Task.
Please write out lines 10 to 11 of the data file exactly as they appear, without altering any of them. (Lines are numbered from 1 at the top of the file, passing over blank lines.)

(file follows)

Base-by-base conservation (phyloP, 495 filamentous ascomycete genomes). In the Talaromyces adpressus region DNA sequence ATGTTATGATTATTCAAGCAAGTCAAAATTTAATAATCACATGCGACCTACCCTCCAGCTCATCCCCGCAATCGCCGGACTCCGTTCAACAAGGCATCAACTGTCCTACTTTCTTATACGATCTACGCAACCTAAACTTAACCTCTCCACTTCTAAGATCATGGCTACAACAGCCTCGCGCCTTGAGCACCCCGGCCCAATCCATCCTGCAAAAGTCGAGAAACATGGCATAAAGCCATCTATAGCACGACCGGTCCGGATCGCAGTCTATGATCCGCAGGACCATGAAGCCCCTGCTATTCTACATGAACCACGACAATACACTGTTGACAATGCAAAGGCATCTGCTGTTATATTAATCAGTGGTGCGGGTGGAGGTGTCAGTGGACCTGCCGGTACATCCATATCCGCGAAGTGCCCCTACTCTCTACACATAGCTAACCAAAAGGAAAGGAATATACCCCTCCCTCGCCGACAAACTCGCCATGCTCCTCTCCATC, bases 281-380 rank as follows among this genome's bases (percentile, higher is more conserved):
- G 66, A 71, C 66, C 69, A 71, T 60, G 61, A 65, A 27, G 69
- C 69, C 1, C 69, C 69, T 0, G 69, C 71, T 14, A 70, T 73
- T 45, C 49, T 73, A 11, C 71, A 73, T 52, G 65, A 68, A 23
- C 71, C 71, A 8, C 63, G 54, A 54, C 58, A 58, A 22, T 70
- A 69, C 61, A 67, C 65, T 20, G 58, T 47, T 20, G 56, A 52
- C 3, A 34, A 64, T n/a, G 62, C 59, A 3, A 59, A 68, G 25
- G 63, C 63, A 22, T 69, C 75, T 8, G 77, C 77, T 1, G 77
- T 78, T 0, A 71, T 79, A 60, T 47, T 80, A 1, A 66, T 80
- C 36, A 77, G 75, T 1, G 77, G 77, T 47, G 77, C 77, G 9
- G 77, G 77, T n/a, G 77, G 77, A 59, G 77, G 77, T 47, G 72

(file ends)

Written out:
- C 36, A 77, G 75, T 1, G 77, G 77, T 47, G 77, C 77, G 9
- G 77, G 77, T n/a, G 77, G 77, A 59, G 77, G 77, T 47, G 72